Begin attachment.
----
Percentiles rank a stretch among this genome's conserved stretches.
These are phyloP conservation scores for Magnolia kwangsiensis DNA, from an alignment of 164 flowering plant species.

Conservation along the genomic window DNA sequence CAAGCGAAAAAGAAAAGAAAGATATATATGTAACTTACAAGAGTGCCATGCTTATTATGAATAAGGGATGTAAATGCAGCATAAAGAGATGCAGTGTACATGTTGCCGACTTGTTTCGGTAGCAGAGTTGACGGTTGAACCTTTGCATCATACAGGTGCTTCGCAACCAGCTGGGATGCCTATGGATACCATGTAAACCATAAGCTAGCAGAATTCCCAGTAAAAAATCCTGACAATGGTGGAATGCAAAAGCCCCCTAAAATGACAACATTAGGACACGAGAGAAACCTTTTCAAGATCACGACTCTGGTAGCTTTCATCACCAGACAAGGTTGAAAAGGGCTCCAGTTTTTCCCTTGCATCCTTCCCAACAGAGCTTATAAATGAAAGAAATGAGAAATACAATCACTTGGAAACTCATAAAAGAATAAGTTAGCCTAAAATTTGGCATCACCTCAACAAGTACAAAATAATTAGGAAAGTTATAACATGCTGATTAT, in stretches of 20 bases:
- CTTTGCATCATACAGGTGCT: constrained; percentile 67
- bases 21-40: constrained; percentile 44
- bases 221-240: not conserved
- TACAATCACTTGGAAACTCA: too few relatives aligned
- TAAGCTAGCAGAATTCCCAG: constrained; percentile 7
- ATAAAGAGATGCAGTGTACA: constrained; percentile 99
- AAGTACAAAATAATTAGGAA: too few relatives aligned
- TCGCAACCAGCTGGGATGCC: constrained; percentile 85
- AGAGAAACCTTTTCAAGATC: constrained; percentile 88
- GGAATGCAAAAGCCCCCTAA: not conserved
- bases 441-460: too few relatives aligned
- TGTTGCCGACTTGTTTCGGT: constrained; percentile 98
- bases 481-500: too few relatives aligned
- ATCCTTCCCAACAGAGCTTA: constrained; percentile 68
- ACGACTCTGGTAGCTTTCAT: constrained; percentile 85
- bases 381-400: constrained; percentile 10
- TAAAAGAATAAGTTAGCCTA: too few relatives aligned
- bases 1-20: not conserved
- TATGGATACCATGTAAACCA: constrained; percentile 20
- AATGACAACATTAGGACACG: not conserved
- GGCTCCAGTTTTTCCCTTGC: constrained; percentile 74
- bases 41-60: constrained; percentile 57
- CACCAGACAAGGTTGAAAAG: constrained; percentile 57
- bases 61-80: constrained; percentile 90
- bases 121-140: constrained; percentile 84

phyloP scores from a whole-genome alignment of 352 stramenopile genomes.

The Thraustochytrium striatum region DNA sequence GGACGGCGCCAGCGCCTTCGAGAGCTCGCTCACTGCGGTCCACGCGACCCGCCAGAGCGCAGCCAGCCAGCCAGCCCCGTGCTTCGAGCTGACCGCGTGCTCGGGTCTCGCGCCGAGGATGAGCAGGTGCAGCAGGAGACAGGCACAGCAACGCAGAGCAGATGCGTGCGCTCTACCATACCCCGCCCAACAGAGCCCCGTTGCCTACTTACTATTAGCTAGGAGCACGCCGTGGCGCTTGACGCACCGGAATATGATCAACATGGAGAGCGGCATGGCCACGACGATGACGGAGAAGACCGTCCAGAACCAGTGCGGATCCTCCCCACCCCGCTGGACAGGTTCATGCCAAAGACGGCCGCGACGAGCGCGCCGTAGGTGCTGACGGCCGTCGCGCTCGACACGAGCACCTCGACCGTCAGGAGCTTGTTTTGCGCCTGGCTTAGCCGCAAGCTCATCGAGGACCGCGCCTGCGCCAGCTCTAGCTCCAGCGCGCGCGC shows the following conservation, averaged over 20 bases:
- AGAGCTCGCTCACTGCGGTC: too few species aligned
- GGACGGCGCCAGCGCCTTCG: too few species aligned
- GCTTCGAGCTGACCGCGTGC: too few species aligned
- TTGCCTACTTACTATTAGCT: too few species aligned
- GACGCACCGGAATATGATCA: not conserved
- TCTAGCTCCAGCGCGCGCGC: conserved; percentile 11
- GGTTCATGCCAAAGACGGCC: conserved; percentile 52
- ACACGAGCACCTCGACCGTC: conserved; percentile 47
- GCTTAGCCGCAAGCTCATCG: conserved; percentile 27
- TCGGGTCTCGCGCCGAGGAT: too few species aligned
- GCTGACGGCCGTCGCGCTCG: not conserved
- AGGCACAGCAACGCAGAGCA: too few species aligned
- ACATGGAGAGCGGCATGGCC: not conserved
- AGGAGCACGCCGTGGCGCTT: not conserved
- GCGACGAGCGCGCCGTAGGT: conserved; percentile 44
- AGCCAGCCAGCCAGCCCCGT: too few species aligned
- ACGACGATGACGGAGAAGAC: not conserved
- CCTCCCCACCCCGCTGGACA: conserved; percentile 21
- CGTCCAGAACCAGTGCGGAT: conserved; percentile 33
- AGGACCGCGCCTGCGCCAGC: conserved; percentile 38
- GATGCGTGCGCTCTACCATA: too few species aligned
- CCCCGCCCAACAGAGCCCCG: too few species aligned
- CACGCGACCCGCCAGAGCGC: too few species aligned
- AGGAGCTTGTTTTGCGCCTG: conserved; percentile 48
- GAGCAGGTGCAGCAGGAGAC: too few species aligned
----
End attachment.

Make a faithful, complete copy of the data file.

Percentiles rank a stretch among this genome's conserved stretches.
These are phyloP conservation scores for Magnolia kwangsiensis DNA, from an alignment of 164 flowering plant species.

Conservation along the genomic window DNA sequence CAAGCGAAAAAGAAAAGAAAGATATATATGTAACTTACAAGAGTGCCATGCTTATTATGAATAAGGGATGTAAATGCAGCATAAAGAGATGCAGTGTACATGTTGCCGACTTGTTTCGGTAGCAGAGTTGACGGTTGAACCTTTGCATCATACAGGTGCTTCGCAACCAGCTGGGATGCCTATGGATACCATGTAAACCATAAGCTAGCAGAATTCCCAGTAAAAAATCCTGACAATGGTGGAATGCAAAAGCCCCCTAAAATGACAACATTAGGACACGAGAGAAACCTTTTCAAGATCACGACTCTGGTAGCTTTCATCACCAGACAAGGTTGAAAAGGGCTCCAGTTTTTCCCTTGCATCCTTCCCAACAGAGCTTATAAATGAAAGAAATGAGAAATACAATCACTTGGAAACTCATAAAAGAATAAGTTAGCCTAAAATTTGGCATCACCTCAACAAGTACAAAATAATTAGGAAAGTTATAACATGCTGATTAT, in stretches of 20 bases:
- CTTTGCATCATACAGGTGCT: constrained; percentile 67
- bases 21-40: constrained; percentile 44
- bases 221-240: not conserved
- TACAATCACTTGGAAACTCA: too few relatives aligned
- TAAGCTAGCAGAATTCCCAG: constrained; percentile 7
- ATAAAGAGATGCAGTGTACA: constrained; percentile 99
- AAGTACAAAATAATTAGGAA: too few relatives aligned
- TCGCAACCAGCTGGGATGCC: constrained; percentile 85
- AGAGAAACCTTTTCAAGATC: constrained; percentile 88
- GGAATGCAAAAGCCCCCTAA: not conserved
- bases 441-460: too few relatives aligned
- TGTTGCCGACTTGTTTCGGT: constrained; percentile 98
- bases 481-500: too few relatives aligned
- ATCCTTCCCAACAGAGCTTA: constrained; percentile 68
- ACGACTCTGGTAGCTTTCAT: constrained; percentile 85
- bases 381-400: constrained; percentile 10
- TAAAAGAATAAGTTAGCCTA: too few relatives aligned
- bases 1-20: not conserved
- TATGGATACCATGTAAACCA: constrained; percentile 20
- AATGACAACATTAGGACACG: not conserved
- GGCTCCAGTTTTTCCCTTGC: constrained; percentile 74
- bases 41-60: constrained; percentile 57
- CACCAGACAAGGTTGAAAAG: constrained; percentile 57
- bases 61-80: constrained; percentile 90
- bases 121-140: constrained; percentile 84

phyloP scores from a whole-genome alignment of 352 stramenopile genomes.

The Thraustochytrium striatum region DNA sequence GGACGGCGCCAGCGCCTTCGAGAGCTCGCTCACTGCGGTCCACGCGACCCGCCAGAGCGCAGCCAGCCAGCCAGCCCCGTGCTTCGAGCTGACCGCGTGCTCGGGTCTCGCGCCGAGGATGAGCAGGTGCAGCAGGAGACAGGCACAGCAACGCAGAGCAGATGCGTGCGCTCTACCATACCCCGCCCAACAGAGCCCCGTTGCCTACTTACTATTAGCTAGGAGCACGCCGTGGCGCTTGACGCACCGGAATATGATCAACATGGAGAGCGGCATGGCCACGACGATGACGGAGAAGACCGTCCAGAACCAGTGCGGATCCTCCCCACCCCGCTGGACAGGTTCATGCCAAAGACGGCCGCGACGAGCGCGCCGTAGGTGCTGACGGCCGTCGCGCTCGACACGAGCACCTCGACCGTCAGGAGCTTGTTTTGCGCCTGGCTTAGCCGCAAGCTCATCGAGGACCGCGCCTGCGCCAGCTCTAGCTCCAGCGCGCGCGC shows the following conservation, averaged over 20 bases:
- AGAGCTCGCTCACTGCGGTC: too few species aligned
- GGACGGCGCCAGCGCCTTCG: too few species aligned
- GCTTCGAGCTGACCGCGTGC: too few species aligned
- TTGCCTACTTACTATTAGCT: too few species aligned
- GACGCACCGGAATATGATCA: not conserved
- TCTAGCTCCAGCGCGCGCGC: conserved; percentile 11
- GGTTCATGCCAAAGACGGCC: conserved; percentile 52
- ACACGAGCACCTCGACCGTC: conserved; percentile 47
- GCTTAGCCGCAAGCTCATCG: conserved; percentile 27
- TCGGGTCTCGCGCCGAGGAT: too few species aligned
- GCTGACGGCCGTCGCGCTCG: not conserved
- AGGCACAGCAACGCAGAGCA: too few species aligned
- ACATGGAGAGCGGCATGGCC: not conserved
- AGGAGCACGCCGTGGCGCTT: not conserved
- GCGACGAGCGCGCCGTAGGT: conserved; percentile 44
- AGCCAGCCAGCCAGCCCCGT: too few species aligned
- ACGACGATGACGGAGAAGAC: not conserved
- CCTCCCCACCCCGCTGGACA: conserved; percentile 21
- CGTCCAGAACCAGTGCGGAT: conserved; percentile 33
- AGGACCGCGCCTGCGCCAGC: conserved; percentile 38
- GATGCGTGCGCTCTACCATA: too few species aligned
- CCCCGCCCAACAGAGCCCCG: too few species aligned
- CACGCGACCCGCCAGAGCGC: too few species aligned
- AGGAGCTTGTTTTGCGCCTG: conserved; percentile 48
- GAGCAGGTGCAGCAGGAGAC: too few species aligned